At the Conference to Support the Population of Lebanon

Remarks by His Majesty King Abdullah II

At the Conference to Support the Population of Lebanon

04 August 2021
(Via teleconference)


Bonjour Monsieur le President, mon cher ami,

I’m delighted to be with you here again, and to thank you for the graciousness that you always bring us together on these challenging times, today on the anniversary of a fateful day that saw the loss of over 200 precious lives in the Beirut Port tragedy. One year on, as you have outlined, the devastation and the heartbreak that the blast left in its wake continue.

The explosion had a severe impact on an already dire economic and humanitarian situation in Lebanon that does demand global attention and support.

So I wanted to thank you, Monsieur le President, and my dear friend the Secretary-General, ably supported today by the deputy, in continuing to commit to galvanise international efforts to come to the aid of the Lebanese people, in their time of need.

The crisis in Lebanon continues to deepen every day, as we see. Families are struggling to put food on the table, to buy desperately needed medication, to treat a sick child, or to look after an elderly parent.

We know that access to food, electricity, and water—the very basic of humanitarian needs—is becoming a daily challenge.

So my friends,

Without properly coordinated international action, the crisis in Lebanon could spill over beyond the country’s borders, reverberating across the region, and well beyond it.

The support we provide must meet actual needs on the ground, for the immediate and long terms, while avoiding overlap by effectively distributing roles.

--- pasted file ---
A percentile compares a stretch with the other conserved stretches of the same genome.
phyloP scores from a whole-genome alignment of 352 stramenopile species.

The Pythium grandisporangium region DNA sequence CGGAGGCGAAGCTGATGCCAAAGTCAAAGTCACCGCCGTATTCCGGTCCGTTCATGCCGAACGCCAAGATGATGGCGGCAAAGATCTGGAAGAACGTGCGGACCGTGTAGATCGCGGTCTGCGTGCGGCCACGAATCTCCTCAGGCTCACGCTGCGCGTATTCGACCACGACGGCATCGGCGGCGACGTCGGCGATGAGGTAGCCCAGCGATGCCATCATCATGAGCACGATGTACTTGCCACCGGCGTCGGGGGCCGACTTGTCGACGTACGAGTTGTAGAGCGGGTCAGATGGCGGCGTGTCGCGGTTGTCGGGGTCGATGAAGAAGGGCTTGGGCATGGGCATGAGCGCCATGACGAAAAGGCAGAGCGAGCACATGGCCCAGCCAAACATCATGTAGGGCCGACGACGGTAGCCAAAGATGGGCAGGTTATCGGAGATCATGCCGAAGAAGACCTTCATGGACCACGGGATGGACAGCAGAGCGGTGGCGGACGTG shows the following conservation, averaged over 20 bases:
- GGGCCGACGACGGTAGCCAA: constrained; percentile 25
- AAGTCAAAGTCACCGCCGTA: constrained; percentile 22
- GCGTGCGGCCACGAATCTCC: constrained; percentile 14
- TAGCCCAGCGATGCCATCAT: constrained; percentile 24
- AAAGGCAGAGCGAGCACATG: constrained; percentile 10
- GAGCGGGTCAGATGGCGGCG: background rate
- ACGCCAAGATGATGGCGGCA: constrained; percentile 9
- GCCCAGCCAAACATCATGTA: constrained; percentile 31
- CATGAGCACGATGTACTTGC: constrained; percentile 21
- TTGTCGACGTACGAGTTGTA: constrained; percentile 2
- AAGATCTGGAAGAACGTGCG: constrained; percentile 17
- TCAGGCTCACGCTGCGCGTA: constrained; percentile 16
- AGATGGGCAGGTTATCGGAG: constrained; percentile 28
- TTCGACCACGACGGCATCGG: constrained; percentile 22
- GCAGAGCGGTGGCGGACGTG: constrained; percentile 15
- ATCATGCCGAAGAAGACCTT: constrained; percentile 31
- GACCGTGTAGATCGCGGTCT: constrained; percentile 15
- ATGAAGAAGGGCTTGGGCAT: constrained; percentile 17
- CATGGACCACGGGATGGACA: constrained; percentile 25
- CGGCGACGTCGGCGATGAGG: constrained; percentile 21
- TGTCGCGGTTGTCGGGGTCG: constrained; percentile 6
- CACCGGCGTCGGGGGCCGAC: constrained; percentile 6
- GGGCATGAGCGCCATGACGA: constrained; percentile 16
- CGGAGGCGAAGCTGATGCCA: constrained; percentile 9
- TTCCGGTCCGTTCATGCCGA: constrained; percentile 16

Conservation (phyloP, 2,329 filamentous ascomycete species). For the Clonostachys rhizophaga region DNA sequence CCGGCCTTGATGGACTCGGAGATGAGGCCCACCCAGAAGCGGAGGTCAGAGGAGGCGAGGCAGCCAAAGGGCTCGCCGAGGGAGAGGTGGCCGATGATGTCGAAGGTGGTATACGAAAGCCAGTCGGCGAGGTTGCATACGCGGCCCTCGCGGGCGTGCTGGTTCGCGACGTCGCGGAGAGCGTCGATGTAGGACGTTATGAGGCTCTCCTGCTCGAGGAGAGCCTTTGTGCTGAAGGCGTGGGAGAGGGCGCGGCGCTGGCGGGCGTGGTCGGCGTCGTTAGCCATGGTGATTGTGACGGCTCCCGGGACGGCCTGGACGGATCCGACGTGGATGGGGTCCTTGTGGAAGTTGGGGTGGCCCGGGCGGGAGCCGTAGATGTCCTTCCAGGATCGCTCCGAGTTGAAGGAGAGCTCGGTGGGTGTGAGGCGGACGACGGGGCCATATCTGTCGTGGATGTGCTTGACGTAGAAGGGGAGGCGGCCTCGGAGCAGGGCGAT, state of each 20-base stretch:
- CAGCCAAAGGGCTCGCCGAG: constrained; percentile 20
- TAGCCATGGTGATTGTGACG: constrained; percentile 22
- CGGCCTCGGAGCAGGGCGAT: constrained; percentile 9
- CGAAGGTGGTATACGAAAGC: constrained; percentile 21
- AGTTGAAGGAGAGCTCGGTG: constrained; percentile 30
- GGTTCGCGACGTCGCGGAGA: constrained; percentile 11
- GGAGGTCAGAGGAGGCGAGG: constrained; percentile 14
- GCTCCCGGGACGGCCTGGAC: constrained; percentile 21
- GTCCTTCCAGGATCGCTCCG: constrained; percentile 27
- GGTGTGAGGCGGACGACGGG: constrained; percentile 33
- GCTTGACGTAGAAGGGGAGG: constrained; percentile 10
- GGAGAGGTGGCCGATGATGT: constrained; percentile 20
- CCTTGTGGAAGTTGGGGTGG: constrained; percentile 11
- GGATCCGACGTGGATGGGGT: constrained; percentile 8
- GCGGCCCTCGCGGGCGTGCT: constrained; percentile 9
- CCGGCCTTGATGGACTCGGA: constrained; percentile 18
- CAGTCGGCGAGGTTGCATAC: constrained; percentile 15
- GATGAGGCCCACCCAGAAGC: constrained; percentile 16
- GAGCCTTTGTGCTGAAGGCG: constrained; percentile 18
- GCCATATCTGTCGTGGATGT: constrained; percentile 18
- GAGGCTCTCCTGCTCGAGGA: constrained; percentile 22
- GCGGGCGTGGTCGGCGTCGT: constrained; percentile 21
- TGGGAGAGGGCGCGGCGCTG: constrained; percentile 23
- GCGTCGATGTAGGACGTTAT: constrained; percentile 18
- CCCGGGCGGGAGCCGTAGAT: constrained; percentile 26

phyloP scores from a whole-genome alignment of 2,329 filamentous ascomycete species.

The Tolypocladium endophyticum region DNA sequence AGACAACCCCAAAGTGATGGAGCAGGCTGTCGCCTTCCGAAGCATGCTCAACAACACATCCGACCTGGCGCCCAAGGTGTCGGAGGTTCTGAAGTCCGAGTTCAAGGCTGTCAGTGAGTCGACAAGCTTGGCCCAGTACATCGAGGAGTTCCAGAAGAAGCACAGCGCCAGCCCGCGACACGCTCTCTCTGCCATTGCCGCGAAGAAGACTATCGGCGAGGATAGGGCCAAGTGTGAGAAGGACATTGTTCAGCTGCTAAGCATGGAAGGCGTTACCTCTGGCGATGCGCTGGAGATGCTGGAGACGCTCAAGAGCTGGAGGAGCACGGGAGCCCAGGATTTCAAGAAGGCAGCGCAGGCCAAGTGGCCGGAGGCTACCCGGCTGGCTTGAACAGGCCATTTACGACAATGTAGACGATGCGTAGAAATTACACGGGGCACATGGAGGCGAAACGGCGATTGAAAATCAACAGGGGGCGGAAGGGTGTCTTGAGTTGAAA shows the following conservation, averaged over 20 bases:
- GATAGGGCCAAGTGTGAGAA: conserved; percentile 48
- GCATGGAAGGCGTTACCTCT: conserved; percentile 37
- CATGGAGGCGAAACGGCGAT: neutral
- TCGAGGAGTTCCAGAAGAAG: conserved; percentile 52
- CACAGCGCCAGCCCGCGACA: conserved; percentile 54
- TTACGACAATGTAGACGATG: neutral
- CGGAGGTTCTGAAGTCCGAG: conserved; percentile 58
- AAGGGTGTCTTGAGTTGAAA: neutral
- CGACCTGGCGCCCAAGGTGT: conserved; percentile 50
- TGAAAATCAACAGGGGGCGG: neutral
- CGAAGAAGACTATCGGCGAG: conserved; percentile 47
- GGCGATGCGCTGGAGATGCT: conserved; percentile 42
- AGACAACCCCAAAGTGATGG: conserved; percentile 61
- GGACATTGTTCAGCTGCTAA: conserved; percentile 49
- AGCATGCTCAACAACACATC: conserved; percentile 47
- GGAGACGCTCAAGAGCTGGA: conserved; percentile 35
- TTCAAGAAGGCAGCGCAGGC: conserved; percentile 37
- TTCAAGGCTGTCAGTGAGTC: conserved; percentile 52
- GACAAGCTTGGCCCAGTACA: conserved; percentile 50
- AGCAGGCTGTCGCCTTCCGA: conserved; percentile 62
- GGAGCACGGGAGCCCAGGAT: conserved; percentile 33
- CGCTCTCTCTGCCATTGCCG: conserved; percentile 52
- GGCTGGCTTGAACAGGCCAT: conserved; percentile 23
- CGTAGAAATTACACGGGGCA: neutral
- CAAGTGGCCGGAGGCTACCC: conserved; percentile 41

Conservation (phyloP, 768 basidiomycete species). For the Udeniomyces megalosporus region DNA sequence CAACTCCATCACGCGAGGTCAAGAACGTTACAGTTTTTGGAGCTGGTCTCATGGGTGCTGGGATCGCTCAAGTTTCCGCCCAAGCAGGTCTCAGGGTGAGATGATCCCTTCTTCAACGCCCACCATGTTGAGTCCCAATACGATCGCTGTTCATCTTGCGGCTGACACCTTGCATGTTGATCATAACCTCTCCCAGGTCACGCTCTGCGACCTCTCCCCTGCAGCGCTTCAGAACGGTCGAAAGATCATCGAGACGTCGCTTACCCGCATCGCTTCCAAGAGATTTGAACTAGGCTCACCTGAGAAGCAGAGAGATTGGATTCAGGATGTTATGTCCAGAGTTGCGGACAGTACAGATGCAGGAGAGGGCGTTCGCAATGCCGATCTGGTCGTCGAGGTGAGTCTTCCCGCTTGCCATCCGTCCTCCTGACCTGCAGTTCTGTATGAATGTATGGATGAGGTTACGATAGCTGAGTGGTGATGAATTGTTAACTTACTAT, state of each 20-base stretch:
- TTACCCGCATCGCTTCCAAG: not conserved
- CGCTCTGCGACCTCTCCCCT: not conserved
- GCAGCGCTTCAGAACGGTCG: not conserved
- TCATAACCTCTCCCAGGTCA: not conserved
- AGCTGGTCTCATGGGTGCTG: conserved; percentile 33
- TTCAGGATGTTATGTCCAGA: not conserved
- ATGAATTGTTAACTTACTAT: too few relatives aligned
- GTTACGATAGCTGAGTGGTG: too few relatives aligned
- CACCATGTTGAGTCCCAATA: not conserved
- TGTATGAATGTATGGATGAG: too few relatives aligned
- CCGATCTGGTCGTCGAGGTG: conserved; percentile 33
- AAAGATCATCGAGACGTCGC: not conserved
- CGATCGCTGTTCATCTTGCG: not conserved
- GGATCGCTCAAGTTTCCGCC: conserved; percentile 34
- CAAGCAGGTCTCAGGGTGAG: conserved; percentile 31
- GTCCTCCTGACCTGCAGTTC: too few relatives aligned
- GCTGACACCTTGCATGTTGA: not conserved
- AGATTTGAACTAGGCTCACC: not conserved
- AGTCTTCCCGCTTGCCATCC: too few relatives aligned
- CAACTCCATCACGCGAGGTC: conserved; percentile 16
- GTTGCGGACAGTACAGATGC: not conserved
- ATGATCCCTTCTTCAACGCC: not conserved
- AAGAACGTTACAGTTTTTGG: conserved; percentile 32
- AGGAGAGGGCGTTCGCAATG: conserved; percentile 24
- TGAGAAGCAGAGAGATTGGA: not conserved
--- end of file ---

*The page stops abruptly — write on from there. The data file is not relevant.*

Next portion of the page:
Coordination will enable us to utilise regional capacities to ensure immediate action and a faster response to crises as they arise.

We cannot afford to sit back, and leave Lebanon and its people edge ever closer to the brink.

We must continue our ongoing efforts in providing humanitarian and medical aid, amid the COVID-19 pandemic and increasing food insecurity.

And we must not forget ways to look at how Lebanon can become on a sustainable path of reform, recovery, and progress.

And we must also remember, that Lebanon’s vulnerable population includes thousands of refugee and migrant families who are now living in extreme poverty.

Monsieur le President, you have pointed out the importance of the state institutions, and here, again, I would like to reiterate your input, on what I think is the stability of the institution of the Armed Forces and security services that will be able to provide what is needed for the Lebanese people during these difficult times.

We, as recipients of challenges in all of our countries, realise that the secret to what you are trying to do, Monsieur le President, is to bring people together—countries—to provide not what they want to provide, but what the actual Lebanese people need. And so, looking at the template of the requirements for the Lebanese Armed Forces, is actually the pyramid of responses that we need to do for the Lebanese people.

I hope, Sir, that today, bringing many of our friends around the table—and many of my colleagues I’m delighted to see—is a message to the Lebanese people, that we do believe in their resilience and their resourcefulness, and we admire the strength of the Lebanese people.

Our message today is—the Lebanese people are in our hearts; they are in our thoughts. And we will be with you through these difficult times.

Monsieur le President, as always, merci. Thank you so much for bringing us together.